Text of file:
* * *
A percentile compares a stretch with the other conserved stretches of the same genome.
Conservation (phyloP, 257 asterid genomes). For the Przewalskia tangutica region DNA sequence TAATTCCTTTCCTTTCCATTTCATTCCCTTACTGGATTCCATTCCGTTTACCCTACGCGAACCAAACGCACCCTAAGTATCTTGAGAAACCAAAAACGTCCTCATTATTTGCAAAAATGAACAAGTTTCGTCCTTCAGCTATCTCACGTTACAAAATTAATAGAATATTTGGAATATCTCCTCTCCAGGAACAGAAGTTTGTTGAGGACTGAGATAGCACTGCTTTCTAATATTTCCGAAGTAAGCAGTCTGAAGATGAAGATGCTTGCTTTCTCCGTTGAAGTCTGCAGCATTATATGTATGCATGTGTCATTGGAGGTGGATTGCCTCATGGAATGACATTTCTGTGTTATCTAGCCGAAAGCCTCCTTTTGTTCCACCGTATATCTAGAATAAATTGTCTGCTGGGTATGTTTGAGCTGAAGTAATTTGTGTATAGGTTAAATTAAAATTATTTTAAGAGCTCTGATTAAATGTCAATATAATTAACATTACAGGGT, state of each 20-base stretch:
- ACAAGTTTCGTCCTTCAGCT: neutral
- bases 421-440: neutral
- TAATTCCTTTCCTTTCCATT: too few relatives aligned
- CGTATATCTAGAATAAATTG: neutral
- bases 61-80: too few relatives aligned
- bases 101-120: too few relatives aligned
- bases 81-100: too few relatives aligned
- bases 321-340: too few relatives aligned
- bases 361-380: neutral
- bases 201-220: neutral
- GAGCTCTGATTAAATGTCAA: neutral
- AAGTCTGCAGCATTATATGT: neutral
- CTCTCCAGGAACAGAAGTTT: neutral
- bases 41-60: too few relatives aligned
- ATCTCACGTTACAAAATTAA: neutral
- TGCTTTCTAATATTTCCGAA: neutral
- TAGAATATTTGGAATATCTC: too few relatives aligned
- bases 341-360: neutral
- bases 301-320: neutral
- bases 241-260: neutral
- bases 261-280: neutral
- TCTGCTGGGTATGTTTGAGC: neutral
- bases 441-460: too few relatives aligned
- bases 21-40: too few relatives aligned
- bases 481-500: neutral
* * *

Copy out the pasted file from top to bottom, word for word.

A percentile compares a stretch with the other conserved stretches of the same genome.
Conservation (phyloP, 257 asterid genomes). For the Przewalskia tangutica region DNA sequence TAATTCCTTTCCTTTCCATTTCATTCCCTTACTGGATTCCATTCCGTTTACCCTACGCGAACCAAACGCACCCTAAGTATCTTGAGAAACCAAAAACGTCCTCATTATTTGCAAAAATGAACAAGTTTCGTCCTTCAGCTATCTCACGTTACAAAATTAATAGAATATTTGGAATATCTCCTCTCCAGGAACAGAAGTTTGTTGAGGACTGAGATAGCACTGCTTTCTAATATTTCCGAAGTAAGCAGTCTGAAGATGAAGATGCTTGCTTTCTCCGTTGAAGTCTGCAGCATTATATGTATGCATGTGTCATTGGAGGTGGATTGCCTCATGGAATGACATTTCTGTGTTATCTAGCCGAAAGCCTCCTTTTGTTCCACCGTATATCTAGAATAAATTGTCTGCTGGGTATGTTTGAGCTGAAGTAATTTGTGTATAGGTTAAATTAAAATTATTTTAAGAGCTCTGATTAAATGTCAATATAATTAACATTACAGGGT, state of each 20-base stretch:
- ACAAGTTTCGTCCTTCAGCT: neutral
- bases 421-440: neutral
- TAATTCCTTTCCTTTCCATT: too few relatives aligned
- CGTATATCTAGAATAAATTG: neutral
- bases 61-80: too few relatives aligned
- bases 101-120: too few relatives aligned
- bases 81-100: too few relatives aligned
- bases 321-340: too few relatives aligned
- bases 361-380: neutral
- bases 201-220: neutral
- GAGCTCTGATTAAATGTCAA: neutral
- AAGTCTGCAGCATTATATGT: neutral
- CTCTCCAGGAACAGAAGTTT: neutral
- bases 41-60: too few relatives aligned
- ATCTCACGTTACAAAATTAA: neutral
- TGCTTTCTAATATTTCCGAA: neutral
- TAGAATATTTGGAATATCTC: too few relatives aligned
- bases 341-360: neutral
- bases 301-320: neutral
- bases 241-260: neutral
- bases 261-280: neutral
- TCTGCTGGGTATGTTTGAGC: neutral
- bases 441-460: too few relatives aligned
- bases 21-40: too few relatives aligned
- bases 481-500: neutral